China’s Digital Government, Economy, and Society

China has set a goal in its plan for the country’s national economic and social development from 2021–2025 to construct “digital China” by, inter alia, “accelerating the construction of a digital economy, a digital society, and a digital government”.  The expectation is to “drive changes in production methods, lifestyles, and governance methods” through “digital transformation”.

The role of China’s “digital government” in these digital initiatives was not clear until a significant document on the topic was issued in June 2022.  The document further provides a glimpse of the direction that the new Chinese leadership will likely continue when they are at the helm after the conclusion of the forthcoming Chinese Communist Party’s 20th National Congress.

China’s Digital Government Takes the Lead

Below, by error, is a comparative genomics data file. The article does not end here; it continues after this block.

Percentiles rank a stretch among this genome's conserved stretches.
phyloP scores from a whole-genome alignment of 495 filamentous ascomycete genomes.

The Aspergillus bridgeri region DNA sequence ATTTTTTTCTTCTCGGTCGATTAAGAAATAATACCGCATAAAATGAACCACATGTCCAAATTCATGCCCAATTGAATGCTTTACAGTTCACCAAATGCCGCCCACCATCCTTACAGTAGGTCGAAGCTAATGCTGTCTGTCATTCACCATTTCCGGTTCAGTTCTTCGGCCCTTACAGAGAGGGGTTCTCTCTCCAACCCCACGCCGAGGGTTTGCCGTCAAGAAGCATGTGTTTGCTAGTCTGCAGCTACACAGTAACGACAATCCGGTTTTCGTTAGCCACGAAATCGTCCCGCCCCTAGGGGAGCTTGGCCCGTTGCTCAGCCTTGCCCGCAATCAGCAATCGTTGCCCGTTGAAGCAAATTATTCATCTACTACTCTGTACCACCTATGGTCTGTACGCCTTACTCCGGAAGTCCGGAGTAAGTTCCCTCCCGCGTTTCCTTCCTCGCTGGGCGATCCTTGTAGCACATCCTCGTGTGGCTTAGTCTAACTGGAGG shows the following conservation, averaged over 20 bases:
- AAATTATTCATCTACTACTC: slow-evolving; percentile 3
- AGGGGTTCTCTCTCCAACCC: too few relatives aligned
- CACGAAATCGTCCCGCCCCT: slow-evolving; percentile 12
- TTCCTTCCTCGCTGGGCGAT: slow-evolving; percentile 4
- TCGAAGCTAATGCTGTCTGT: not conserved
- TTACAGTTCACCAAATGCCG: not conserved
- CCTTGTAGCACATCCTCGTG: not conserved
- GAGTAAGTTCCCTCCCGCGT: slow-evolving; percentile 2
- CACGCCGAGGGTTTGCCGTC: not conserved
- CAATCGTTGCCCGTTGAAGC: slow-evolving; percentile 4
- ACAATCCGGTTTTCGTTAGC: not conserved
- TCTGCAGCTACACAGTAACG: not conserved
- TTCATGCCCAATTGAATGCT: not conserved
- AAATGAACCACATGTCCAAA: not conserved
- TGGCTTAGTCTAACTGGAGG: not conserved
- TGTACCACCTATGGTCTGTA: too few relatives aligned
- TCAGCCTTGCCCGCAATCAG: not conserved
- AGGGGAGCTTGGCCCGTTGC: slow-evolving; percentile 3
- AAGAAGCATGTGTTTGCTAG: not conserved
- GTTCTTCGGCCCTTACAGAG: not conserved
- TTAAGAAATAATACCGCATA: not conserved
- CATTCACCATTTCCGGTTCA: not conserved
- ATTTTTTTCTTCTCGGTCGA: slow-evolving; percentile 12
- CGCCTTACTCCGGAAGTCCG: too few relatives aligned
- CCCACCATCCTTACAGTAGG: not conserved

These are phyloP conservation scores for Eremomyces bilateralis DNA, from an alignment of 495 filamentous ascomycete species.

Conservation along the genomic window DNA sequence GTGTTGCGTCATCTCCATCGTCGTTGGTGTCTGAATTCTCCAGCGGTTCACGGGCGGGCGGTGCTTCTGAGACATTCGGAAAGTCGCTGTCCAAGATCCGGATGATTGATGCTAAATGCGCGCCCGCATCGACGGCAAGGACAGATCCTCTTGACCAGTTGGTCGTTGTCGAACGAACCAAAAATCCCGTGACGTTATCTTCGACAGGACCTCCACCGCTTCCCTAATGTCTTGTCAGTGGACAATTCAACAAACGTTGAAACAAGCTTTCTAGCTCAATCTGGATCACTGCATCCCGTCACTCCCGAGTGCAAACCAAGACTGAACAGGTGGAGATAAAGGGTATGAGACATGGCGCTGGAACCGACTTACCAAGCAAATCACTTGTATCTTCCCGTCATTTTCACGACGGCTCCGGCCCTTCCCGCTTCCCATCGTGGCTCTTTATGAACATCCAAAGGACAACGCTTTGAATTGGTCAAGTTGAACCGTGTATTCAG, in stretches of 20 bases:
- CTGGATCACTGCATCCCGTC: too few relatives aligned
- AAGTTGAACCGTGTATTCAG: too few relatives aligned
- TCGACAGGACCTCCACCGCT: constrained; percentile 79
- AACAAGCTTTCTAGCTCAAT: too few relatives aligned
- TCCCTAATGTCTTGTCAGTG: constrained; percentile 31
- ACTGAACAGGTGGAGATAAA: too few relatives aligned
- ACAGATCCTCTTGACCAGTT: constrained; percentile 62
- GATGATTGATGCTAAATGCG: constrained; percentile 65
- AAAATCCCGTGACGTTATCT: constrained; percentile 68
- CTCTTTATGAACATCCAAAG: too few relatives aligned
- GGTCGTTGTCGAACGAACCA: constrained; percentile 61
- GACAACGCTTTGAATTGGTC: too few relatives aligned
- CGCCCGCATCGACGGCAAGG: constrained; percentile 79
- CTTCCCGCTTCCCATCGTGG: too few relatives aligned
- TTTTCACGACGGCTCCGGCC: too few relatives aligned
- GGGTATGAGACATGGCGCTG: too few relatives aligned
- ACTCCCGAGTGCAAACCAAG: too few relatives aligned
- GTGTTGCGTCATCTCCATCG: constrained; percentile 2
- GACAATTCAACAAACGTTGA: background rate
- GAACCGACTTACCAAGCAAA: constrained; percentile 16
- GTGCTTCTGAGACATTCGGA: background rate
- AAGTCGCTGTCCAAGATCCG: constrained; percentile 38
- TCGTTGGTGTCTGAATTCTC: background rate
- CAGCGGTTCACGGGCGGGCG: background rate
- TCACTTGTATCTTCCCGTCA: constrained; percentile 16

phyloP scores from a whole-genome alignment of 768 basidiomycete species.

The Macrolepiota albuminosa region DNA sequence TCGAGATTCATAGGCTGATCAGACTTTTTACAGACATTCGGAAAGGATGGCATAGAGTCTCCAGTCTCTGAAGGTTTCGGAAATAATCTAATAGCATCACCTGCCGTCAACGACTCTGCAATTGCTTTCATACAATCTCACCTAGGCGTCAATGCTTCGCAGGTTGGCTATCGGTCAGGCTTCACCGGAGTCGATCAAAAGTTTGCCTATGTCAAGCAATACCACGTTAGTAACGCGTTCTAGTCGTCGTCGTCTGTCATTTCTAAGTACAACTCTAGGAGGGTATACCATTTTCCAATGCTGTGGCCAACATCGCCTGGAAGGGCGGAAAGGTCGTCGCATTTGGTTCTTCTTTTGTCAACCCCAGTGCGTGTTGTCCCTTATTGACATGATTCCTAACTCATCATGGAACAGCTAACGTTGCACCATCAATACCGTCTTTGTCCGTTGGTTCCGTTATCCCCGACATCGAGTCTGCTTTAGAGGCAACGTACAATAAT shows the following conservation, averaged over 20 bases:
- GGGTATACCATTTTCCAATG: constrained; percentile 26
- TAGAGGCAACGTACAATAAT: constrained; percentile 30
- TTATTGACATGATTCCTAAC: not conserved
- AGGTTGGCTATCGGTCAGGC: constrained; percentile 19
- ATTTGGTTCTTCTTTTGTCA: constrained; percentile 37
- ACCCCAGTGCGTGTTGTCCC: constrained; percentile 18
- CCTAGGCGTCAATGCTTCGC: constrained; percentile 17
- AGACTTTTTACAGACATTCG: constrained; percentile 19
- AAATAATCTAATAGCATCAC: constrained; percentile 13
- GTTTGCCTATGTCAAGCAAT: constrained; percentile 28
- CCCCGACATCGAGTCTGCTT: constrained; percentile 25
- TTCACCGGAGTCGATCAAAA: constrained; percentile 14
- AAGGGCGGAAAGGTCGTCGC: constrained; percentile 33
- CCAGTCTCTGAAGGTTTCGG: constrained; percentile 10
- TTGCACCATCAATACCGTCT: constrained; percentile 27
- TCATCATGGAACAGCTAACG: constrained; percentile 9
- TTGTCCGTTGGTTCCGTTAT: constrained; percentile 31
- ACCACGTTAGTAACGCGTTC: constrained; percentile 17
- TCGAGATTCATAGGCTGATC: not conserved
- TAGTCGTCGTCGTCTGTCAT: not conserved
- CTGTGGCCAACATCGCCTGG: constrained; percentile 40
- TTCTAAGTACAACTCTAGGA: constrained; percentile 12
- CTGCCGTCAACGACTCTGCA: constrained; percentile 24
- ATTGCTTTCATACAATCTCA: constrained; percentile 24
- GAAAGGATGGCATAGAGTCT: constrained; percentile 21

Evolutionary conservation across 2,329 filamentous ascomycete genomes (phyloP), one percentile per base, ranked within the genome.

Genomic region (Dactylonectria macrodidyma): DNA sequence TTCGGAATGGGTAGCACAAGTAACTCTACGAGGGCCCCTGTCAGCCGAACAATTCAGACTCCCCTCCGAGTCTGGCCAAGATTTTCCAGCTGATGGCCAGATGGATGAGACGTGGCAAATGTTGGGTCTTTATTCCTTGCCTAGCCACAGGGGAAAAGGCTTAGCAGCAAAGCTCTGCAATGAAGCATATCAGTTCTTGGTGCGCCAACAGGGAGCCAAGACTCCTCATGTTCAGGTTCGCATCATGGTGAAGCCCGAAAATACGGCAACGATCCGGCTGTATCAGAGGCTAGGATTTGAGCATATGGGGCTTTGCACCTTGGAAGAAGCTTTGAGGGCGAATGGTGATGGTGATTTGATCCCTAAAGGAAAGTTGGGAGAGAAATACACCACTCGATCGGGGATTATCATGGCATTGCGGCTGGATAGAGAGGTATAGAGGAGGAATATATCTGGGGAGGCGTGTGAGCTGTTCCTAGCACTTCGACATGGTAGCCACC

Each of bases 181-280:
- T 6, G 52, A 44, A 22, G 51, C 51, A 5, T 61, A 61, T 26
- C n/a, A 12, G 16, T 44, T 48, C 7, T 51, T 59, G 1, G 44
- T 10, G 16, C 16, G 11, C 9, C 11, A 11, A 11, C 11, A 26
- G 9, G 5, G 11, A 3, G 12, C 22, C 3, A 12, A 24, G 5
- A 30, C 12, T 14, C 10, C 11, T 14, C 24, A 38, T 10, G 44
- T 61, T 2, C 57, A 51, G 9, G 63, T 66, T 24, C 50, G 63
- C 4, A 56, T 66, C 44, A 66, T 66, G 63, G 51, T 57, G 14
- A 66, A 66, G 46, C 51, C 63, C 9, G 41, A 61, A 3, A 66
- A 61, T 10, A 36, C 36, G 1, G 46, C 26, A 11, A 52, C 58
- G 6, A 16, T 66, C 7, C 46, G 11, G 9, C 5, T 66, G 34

In June 2022, China’s State Council issued its Guiding Opinions on Strengthening the Construction of a Digital Government.  In the “Guiding Ideology” section of the document, the State Council specifies that “digital technology will be widely used in government management services” to “build a new form of digitalized and intelligent government operations”.  In addition, the State Council pledges to, inter alia, fully use “the leading role of the construction of a digital government [emphasis added]” in the development of a digital economy and a digital society, in the hope of “promoting high-quality economic and social development” and “continuously increasing the people’s sense of gain, sense of happiness, and sense of security”.